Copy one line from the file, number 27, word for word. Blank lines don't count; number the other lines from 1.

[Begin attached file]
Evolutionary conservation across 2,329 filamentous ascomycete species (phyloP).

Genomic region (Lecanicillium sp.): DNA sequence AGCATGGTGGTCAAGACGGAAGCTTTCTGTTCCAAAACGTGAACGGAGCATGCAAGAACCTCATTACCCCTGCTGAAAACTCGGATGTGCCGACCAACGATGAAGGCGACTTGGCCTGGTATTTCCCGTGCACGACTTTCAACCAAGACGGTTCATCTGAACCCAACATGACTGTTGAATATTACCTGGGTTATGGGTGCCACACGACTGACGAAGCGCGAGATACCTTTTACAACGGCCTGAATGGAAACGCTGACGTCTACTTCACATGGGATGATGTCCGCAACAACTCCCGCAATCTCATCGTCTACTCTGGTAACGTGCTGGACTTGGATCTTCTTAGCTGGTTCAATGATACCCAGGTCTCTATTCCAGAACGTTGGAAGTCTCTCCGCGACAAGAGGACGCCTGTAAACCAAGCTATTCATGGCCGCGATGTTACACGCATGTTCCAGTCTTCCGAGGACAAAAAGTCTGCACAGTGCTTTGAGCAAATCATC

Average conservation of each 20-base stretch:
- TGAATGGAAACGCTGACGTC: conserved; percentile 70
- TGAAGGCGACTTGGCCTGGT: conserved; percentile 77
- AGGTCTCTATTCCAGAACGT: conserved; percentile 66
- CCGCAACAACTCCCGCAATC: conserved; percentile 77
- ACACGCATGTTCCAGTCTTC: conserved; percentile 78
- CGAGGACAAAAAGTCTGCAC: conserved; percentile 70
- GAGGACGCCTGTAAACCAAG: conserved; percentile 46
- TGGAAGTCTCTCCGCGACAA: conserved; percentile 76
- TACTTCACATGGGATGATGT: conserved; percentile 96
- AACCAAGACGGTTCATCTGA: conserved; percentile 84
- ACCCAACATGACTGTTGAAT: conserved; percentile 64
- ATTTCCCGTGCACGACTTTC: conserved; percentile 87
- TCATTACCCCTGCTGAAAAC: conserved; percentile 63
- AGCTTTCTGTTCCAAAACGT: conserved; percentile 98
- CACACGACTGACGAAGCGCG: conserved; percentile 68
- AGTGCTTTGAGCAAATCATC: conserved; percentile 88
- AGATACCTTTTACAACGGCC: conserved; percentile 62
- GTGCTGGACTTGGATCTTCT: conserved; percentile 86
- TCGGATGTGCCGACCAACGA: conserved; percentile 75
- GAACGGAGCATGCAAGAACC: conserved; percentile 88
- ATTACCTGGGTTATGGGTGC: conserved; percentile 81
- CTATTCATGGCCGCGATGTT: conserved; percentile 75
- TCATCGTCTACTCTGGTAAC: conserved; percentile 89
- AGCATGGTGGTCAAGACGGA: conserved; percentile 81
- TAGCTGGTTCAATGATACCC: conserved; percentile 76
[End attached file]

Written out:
- AGCATGGTGGTCAAGACGGA: conserved; percentile 81